Can it really be 15 months? How lucky am I to have been part of a small, hard-working and dedicated team to go to foreign lands and open a new college? From the ground up, we put it together and got it running. It’s funny to think (well…now it’s funny) that we were still uncrating tables and chairs the night before the first day of classes.

Dealing with the Saudi culture is always an exercise in patience and creativity. Simple things that would only require an email to get accomplished here in Canada often requires days, weeks or longer to get done in Saudi. Now if you don’t happen to be blessed with an inordinate amount of patience (pick me!!!) it can be frustrating, but I was finally getting used to it. It didn’t make it any more fun, but it is what it is.

The Saudi people I met were very friendly and warm. On many occasions, I would get invited to the home of someone I barely knew. I sometimes accepted and was always treated like family. In my experience, they are truly open and giving people. They can’t drive, though!!!!

The college itself was invited to many official functions and many times we were the guests of honour. Always warmly received, it was obvious to me they were happy to have us here. We met princes, governors, ambassadors, top business people and all were thrilled that we were here to help offer a western education to their young citizens. This is what made it worthwhile for me.

I realize that some people back home, colleagues and even friends, find it difficult to understand why Niagara College would get involved in Saudi Arabia. I understand that. I, too, do not agree with all of the policies, laws and customs that make up the Saudi culture. My decision for joining the team was not to embark on a ‘mission’ to change the world. I simply believe that education, be it here in Canada, the Middle East or anywhere else in the world, has the power to change.

Making close friends with some, acquaintances with others and teaching yet more Saudis, all while interacting with many decision-makers, I know that there is a willingness to change. Some want change to help the local economy while others want progressive change for all citizens. I’ve been fortunate to have had many conversations with Saudis who privately hope for positive change. However, they, like myself, understand that change is a very slow moving machine. It is a culture steeped in long-standing traditions and the past does not let go easily.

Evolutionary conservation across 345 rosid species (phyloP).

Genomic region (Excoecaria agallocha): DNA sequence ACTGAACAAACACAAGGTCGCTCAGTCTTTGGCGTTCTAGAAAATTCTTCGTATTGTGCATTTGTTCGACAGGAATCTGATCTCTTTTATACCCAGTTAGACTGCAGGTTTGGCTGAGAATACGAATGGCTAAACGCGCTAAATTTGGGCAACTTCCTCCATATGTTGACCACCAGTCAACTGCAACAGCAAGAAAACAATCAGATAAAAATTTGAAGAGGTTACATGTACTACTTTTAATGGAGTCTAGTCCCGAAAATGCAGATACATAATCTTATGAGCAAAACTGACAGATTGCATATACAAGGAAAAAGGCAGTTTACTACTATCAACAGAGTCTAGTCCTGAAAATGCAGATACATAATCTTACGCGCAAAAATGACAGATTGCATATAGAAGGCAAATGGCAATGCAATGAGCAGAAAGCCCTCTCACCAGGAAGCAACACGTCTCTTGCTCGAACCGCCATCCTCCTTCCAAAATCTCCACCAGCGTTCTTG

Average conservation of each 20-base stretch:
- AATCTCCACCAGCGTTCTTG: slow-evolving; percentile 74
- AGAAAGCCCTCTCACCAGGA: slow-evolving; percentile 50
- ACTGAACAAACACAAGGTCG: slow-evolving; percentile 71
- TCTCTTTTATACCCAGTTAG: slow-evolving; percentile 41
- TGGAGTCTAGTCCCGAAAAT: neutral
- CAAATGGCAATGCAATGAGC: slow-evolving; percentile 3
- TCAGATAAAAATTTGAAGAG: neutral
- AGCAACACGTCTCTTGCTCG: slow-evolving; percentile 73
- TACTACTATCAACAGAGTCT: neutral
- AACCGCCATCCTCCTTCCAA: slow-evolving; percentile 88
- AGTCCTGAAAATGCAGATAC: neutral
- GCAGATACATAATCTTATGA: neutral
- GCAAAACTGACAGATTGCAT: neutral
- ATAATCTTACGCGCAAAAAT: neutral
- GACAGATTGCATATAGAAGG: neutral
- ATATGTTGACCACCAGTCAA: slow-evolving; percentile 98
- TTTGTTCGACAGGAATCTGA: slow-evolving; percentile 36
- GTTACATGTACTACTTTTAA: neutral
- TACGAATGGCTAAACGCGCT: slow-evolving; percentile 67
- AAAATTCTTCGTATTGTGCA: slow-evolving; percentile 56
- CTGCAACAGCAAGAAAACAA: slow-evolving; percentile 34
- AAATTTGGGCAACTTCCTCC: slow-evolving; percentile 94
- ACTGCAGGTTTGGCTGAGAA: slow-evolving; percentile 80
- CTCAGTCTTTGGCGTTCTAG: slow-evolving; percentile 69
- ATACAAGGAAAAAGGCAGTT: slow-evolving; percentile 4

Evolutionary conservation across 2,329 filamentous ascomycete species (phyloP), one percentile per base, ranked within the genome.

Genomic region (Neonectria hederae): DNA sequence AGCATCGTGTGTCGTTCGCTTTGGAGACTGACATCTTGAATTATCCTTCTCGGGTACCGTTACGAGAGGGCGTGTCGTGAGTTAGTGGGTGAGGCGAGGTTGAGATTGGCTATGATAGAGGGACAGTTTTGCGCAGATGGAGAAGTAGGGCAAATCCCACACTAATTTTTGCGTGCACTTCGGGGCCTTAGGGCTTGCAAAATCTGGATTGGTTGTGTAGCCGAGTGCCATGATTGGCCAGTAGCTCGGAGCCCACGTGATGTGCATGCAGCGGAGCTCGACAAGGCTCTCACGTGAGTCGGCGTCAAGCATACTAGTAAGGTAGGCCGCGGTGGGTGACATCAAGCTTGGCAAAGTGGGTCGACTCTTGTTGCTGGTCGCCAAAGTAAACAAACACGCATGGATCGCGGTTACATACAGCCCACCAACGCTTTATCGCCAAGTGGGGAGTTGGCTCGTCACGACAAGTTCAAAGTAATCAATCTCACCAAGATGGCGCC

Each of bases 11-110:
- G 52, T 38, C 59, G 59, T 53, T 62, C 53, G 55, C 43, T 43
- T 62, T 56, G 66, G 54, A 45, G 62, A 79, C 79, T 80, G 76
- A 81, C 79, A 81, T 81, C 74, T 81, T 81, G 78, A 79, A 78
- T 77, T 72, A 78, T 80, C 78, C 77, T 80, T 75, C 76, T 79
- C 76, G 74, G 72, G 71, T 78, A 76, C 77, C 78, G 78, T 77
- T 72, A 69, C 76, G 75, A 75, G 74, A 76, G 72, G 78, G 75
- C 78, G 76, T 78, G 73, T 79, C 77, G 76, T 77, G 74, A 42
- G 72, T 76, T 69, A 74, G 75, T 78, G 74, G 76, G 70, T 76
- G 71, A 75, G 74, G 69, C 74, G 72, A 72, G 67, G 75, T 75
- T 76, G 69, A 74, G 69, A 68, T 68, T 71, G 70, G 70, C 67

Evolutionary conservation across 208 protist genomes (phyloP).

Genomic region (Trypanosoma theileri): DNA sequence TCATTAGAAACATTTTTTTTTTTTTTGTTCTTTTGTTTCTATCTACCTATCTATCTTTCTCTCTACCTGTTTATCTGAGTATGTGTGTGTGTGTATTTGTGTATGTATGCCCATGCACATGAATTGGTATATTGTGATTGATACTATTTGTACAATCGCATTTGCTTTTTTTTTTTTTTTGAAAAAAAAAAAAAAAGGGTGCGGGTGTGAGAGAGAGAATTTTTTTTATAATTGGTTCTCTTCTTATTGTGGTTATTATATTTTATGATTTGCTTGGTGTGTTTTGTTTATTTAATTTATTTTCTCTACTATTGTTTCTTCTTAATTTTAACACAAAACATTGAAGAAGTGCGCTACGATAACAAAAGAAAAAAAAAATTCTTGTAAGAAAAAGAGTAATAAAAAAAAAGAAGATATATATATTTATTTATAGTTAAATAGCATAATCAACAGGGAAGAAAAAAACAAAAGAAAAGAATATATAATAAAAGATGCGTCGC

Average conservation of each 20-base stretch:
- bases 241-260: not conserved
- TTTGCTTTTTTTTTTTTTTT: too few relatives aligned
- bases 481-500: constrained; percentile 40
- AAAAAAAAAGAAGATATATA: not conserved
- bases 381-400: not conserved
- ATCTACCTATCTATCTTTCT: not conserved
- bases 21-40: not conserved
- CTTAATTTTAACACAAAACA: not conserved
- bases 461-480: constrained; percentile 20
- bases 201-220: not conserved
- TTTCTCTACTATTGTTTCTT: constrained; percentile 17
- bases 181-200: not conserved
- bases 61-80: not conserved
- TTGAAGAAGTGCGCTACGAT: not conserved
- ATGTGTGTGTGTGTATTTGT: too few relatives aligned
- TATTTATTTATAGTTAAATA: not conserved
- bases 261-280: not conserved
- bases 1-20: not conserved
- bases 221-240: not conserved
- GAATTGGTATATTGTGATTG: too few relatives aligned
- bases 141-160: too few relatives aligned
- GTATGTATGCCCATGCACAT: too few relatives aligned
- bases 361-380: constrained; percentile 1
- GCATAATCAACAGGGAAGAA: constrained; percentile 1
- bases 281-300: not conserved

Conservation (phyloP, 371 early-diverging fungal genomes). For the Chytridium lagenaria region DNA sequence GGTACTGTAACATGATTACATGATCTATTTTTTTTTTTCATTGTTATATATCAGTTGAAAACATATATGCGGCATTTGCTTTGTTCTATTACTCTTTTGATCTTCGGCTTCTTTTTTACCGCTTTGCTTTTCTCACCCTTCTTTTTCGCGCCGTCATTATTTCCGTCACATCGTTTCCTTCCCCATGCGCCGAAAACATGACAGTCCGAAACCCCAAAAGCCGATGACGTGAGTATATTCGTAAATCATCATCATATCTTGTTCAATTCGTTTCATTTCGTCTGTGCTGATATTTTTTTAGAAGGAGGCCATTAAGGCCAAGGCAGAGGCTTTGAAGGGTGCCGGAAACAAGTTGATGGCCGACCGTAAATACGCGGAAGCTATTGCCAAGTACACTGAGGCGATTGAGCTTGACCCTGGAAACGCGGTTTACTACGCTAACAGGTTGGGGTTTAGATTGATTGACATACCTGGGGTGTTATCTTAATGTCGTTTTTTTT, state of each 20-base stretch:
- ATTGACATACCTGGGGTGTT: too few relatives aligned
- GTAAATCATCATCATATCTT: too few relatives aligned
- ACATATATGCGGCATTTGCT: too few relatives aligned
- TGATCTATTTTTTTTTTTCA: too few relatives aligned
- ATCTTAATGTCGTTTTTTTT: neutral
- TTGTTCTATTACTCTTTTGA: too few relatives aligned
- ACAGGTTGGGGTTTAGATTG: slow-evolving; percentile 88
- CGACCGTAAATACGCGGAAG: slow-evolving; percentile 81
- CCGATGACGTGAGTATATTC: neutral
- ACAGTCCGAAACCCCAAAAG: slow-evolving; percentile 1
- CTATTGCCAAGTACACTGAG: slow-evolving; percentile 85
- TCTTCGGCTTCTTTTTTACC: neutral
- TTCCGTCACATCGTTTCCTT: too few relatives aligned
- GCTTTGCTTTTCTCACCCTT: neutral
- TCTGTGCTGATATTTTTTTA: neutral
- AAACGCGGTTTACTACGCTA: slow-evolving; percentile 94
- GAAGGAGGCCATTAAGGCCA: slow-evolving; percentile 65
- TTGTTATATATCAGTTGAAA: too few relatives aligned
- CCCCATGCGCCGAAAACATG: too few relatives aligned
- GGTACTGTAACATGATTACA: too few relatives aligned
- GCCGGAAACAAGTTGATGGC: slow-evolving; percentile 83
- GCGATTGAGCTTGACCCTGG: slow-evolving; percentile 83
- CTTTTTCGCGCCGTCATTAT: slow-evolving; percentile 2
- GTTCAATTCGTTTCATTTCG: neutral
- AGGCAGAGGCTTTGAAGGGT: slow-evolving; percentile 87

Interacting with our students in the classroom and casually outside of class, I see the desire for change. Saudi Arabia’s population is about 39 million (and by the amount of crying babies on every plane I’ve been on, growing fast!!!) of which roughly two-thirds are below the age of 30. It is a very young population with citizens who are more and more aware of what the ‘outside world’ is like. The ‘old guard’, like those of all countries, will have to make way for the new. I believe change is coming and I’m glad to have played a very small part in what I hope will be a positive transformation.

So my journey comes to an end. I have grown both personally and professionally. I can highly recommend to anyone that wants to work ‘outside their comfort zone’ to consider being a part of the great work our International Department is doing. It doesn’t have to Saudi Arabia. It doesn’t have to be for 15 months either!! I also wouldn’t recommend doing it while taking a synchronous Masters course based in a time zone with an 11-hour difference, but I digress.

Our International Department is involved in a wide variety of projects all over the globe. With government funding shrinking, new revenue sources are needed. Our International Department is contributing to this with some of their projects. Sure it would be nice if we could open campuses in Hawaii or Venice or other such places. The fact is, the places that need our expertise are mostly from poorer or developing countries. As much as I would like it, Hawaii doesn’t need us.

There will always be cultural, religious and political differences to deal with. However, if you wait for the just the right mix of everything before you decide to expand your global experiences, you might just never leave the country, and that would be a shame. International travel is one of the best interactive forms of education there is. The opportunity to immerse yourself in a culture different than your own allows you to see everything from a global perspective. I truly hope some of you are as lucky as I was and get an opportunity to experience what I have. It truly was an amazing chapter in my life.

So, what do I do with this blog moving forward? I’m going to visit a friend in Orangeville next weekend. I could post some pictures of that, but I suspect no one will care…and I don’t blame you. Although their Summer Rib Fest is pretty awesome!

I’ll just leave it as is for now and decide what to do with it later on.